Can trains be half plastic? (Part 1)

Today’s rail vehicles use composites widely in their interiors, but exteriors are still mainly metal. The latest aircraft, however, are 50% composite – including their load-bearing primary structures. Part 1 of this article asks why this is, and looks at the use of composites in rail interiors.

Gurit is supplying its phenolic-based prepregs to several high-speed and metro railway projects in Europe and China.
Gurit is supplying its phenolic-based prepregs to several high-speed and metro railway projects in Europe and China.
Umeco glass/phenolic prepreg has been used to produce standback components with a 40% weight saving.
Umeco glass/phenolic prepreg has been used to produce standback components with a 40% weight saving.
Country Business, Schenzhen, China, manufactured this rail carriage interior part using LRTM and Scott Bader's Crestapol 1212 with 170 phr ATH.
Country Business, Schenzhen, China, manufactured this rail carriage interior part using LRTM and Scott Bader's Crestapol 1212 with 170 phr ATH.

Rail is arguably ‘behind the curve’ on composites adoption compared with aerospace. Today’s mainline rail vehicles tend to be extensively composite inside, but outside and especially structurally, still mainly metal. In contrast, the latest airliners are 50% composite – including their load-bearing primary aerostructures.

Why the disparity? After all, rail and air vehicles have much in common. They are both fast moving, passenger-carrying tubes that are prone to static and dynamic stresses plus material fatigue over long and intensive service lives. Fire is a potent hazard in both cases so structures have to be engineered to minimise this and also with crashworthiness in mind. Comfort and aesthetics are important for passenger appeal. Escalating fuel costs mean the need for lightweighting is the leading driver for composites adoption in both cases.

According to Dr Richard Horn, Rail Market Manager at Umeco Structural Materials (formerly the Advanced Composites Group) in Derby, UK, a typical glass composite for rail application has a specific gravity of 1.4, about half that of aluminium (2.7) and less than a fifth of that of mild steel. Weight differences of this order explain why part-plastic trains can reach higher speeds with reduced power, accelerate faster and brake more quickly than their all-metal predecessors.

Rail applications also benefit from the high stiffness and strength with outstanding resistance to fatigue, impact and corrosion that composites provide. Moreover, reinforced plastics can be moulded into aesthetically pleasing shapes and lend themselves to medium-volume series production. Moulding complex shapes can reduce part count significantly compared with metal, thereby cutting cost.

The case against composites

Yet composites have not yet penetrated into the deepest sinews of rail vehicles, their primary load-bearing structures, in contrast to the situation in aerospace. Admittedly, the drive for weight reduction is bound to be strongest for machines that must leave the ground and fly, but there are additional reasons for this lag.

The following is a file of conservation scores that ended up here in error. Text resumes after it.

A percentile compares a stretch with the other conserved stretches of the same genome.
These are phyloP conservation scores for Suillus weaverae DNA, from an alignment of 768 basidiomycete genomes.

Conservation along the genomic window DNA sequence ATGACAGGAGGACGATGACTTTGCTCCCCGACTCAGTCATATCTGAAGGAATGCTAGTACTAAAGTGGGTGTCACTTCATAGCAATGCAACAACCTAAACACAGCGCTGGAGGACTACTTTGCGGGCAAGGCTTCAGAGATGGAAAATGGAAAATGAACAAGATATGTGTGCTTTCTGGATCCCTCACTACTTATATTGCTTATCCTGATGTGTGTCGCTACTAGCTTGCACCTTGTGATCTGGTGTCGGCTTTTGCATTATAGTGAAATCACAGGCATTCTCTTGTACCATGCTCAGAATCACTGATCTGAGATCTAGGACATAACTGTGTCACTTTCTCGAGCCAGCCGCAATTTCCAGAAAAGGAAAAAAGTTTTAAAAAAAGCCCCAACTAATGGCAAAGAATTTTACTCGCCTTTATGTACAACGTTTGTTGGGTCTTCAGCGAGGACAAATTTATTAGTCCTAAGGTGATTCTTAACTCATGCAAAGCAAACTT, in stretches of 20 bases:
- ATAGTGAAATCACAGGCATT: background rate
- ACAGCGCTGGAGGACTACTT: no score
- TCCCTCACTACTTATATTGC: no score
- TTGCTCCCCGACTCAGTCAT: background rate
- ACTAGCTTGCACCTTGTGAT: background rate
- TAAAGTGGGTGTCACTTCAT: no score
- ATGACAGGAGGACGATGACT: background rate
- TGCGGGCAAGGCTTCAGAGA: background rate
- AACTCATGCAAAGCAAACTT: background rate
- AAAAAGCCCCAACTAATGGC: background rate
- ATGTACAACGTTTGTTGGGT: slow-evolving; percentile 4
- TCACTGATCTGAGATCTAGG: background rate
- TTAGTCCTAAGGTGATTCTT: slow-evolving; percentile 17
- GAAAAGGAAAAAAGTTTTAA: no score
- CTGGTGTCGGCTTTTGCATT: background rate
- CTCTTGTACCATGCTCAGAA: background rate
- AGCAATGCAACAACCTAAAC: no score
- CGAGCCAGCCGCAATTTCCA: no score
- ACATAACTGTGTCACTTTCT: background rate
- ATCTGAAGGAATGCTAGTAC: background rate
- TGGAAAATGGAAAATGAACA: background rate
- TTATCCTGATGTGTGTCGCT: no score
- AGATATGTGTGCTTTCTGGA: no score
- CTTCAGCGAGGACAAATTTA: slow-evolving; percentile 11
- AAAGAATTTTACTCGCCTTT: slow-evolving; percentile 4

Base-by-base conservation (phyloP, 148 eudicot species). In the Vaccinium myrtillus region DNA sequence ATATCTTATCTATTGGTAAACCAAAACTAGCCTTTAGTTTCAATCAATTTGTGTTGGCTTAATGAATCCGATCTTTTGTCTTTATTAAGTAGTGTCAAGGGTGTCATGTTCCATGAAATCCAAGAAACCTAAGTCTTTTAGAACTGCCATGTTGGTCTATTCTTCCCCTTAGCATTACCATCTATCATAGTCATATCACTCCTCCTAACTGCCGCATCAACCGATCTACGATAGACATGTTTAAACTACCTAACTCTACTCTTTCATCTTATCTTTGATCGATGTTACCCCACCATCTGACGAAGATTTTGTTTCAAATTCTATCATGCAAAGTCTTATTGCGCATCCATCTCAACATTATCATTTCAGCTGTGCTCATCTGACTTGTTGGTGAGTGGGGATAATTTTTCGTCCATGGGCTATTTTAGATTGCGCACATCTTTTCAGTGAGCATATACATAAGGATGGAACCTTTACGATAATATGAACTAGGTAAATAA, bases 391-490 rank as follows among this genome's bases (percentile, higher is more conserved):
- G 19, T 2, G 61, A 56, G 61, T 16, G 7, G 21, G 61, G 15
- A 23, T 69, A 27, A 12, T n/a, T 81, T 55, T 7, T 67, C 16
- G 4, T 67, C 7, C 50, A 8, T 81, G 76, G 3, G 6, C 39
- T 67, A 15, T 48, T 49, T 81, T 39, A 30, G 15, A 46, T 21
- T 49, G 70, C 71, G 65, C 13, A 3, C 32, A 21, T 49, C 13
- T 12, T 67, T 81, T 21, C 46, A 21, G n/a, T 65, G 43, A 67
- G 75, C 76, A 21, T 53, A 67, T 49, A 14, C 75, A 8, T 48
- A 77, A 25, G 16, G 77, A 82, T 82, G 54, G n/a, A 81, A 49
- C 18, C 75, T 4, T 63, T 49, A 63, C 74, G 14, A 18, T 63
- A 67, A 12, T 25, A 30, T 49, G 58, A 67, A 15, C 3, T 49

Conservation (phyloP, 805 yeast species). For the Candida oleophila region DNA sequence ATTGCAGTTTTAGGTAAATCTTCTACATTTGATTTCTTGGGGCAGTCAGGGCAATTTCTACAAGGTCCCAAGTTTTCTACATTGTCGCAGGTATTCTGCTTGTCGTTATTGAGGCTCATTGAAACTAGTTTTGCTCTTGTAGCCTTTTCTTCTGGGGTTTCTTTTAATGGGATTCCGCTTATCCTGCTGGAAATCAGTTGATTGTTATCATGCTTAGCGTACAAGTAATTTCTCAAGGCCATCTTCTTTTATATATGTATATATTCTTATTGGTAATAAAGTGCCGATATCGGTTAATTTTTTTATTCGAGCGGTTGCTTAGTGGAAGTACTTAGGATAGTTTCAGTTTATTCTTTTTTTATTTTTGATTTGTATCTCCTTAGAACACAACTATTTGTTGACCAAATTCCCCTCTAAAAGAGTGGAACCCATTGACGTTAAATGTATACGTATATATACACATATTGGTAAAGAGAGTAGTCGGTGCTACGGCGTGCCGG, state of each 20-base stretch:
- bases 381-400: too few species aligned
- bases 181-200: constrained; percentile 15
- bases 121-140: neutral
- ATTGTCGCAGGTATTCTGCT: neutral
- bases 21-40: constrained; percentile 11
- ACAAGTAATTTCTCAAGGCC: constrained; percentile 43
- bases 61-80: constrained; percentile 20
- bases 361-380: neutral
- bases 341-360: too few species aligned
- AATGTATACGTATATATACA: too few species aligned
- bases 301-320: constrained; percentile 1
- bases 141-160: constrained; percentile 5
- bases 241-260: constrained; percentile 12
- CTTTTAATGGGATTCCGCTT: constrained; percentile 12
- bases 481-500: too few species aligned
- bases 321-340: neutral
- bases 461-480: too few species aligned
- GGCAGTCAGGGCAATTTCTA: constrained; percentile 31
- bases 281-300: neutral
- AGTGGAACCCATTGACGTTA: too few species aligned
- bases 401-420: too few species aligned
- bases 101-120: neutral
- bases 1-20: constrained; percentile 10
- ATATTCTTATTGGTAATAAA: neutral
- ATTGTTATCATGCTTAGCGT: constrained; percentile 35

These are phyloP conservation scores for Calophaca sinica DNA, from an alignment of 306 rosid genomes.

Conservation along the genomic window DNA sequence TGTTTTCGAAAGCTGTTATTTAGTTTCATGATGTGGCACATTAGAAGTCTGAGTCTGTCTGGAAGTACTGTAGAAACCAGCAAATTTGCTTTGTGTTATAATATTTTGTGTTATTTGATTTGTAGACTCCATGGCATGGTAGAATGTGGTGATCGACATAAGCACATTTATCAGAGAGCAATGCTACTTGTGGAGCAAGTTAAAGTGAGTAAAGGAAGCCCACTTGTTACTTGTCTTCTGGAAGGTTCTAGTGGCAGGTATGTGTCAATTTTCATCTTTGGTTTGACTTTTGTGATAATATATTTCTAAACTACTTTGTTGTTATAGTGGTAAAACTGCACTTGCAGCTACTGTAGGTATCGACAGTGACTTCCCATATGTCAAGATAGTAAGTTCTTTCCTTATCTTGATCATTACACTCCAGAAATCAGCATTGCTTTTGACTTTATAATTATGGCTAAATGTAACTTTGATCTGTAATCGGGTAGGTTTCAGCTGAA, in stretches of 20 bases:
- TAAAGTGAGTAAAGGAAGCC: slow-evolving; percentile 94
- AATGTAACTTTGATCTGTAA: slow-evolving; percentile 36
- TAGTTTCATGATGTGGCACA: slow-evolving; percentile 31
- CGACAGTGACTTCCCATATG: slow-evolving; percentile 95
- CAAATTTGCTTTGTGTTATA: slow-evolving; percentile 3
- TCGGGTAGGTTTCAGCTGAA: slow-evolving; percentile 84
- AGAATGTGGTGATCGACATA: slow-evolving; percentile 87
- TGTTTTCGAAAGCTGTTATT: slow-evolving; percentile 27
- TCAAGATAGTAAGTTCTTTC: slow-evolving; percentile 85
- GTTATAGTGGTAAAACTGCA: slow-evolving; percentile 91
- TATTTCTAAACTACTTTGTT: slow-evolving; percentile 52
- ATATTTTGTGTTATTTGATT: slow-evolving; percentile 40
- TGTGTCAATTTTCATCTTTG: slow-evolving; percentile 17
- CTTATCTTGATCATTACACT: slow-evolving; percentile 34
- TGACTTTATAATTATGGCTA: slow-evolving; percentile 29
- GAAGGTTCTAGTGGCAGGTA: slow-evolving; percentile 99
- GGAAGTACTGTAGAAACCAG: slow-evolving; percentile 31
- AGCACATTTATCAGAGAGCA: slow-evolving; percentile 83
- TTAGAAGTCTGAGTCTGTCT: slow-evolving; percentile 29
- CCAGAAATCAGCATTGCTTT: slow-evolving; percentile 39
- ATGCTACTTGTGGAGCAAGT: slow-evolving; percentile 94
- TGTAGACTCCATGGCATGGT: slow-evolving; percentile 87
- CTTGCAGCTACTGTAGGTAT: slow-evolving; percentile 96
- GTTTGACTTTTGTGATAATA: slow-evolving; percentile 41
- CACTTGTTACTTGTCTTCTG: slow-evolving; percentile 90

There is, of course, the innate conservatism of an older industry that is rooted in heavy engineering and for safety reasons cannot be too experimental. Apart from this cultural consideration, railway engineers asked to move outside their metals-based comfort zone have found it hard to grasp the reality of composites because they are not sure what that reality is. While it might seem advantageous to have almost as many material formulations as there are applications, this does come with a degree of identity crisis. This is reflected in the dearth of software models that are generic enough to be widely applicable development tools, whereas for metals, with their greater uniformity, a number of standard simulation tools exist. Developers report that it can take several days to model an intended application for composites, compared with just a few hours for a metal equivalent.

Then again, the variability of composites that allows designers to optimise a material for each intended use is a nuisance when it intrudes at the fabrication stage due to material or manpower inconsistency. Material consistency is helped by selecting composite forms such as sheet moulding compounds (SMC) and prepregs, that are manufactured within tightly controlled process parameters. Unfortunately, the variability of human input is harder to limit in anything short of automated production solutions. Yet much composite lamination still relies on manual wet lay-up, although reducing this with closed mould processes is yielding improvements in quality control.

Another issue concerns the joining of materials and the difficulty of verifying the ultimate strength of a composite bond. Coupon testing is helpful but can never give full confidence because of the chance that coupons might not be fully representative. Joining dissimilar materials, particularly, can be challenging, yet combinations of metal and composite are a natural evolutionary step en route to structures that are wholly composite. Hybrid material forms are bound to stretch the capability of bonding/joining technology in the rail sector, just as they do in aerospace.

Fire risk is another constraint. Making fire, smoke and toxicity (FST) properties acceptable to regulators has required the addition of fire retardant compounds to conventional polyesters, epoxies etc, or the use of alternative resins such as phenolics or acrylics which are, however, generally regarded as harder to process. Regulations dictate that additives used in resins are non-halogenated.

Then there is the standards and regulations minefield. Railways are primarily national enterprises and up to now, individual nations have produced their own standards for FST requirements, crashworthiness and other properties. Rolling stock builders have to take account of a multiplicity of these in catering for home and export markets. More recently, harmonisation efforts have led to the emergence of international specifications, such as EN 45545 due to come into force next year. Nevertheless, more harmonisation is needed.

Interior trends

Despite these constraints, the advantages of composites have ensured a growing role for them in rail vehicle structures. This is especially so for interiors where they are used for items as various as side panels and trim, seats, tables, window surrounds, baggage racks and bins, bulkheads, standbacks, floors and ceilings, vestibules, toilet compartments and staircases. Cumulatively, they can save considerable weight, yielding worthwhile performance and economy benefits.

A 10% saving in the mass of a metropolitan rail vehicle can reduce energy consumption by 7%, saving up to $100 000 annually per vehicle.

Dr Joe Carruthers, until recently head of the rail vehicles group of Newcastle University’s NewRail research centre, has estimated that a 10% saving in the mass of a metropolitan rail vehicle can reduce energy consumption by 7%, saving up to $100 000 annually per vehicle.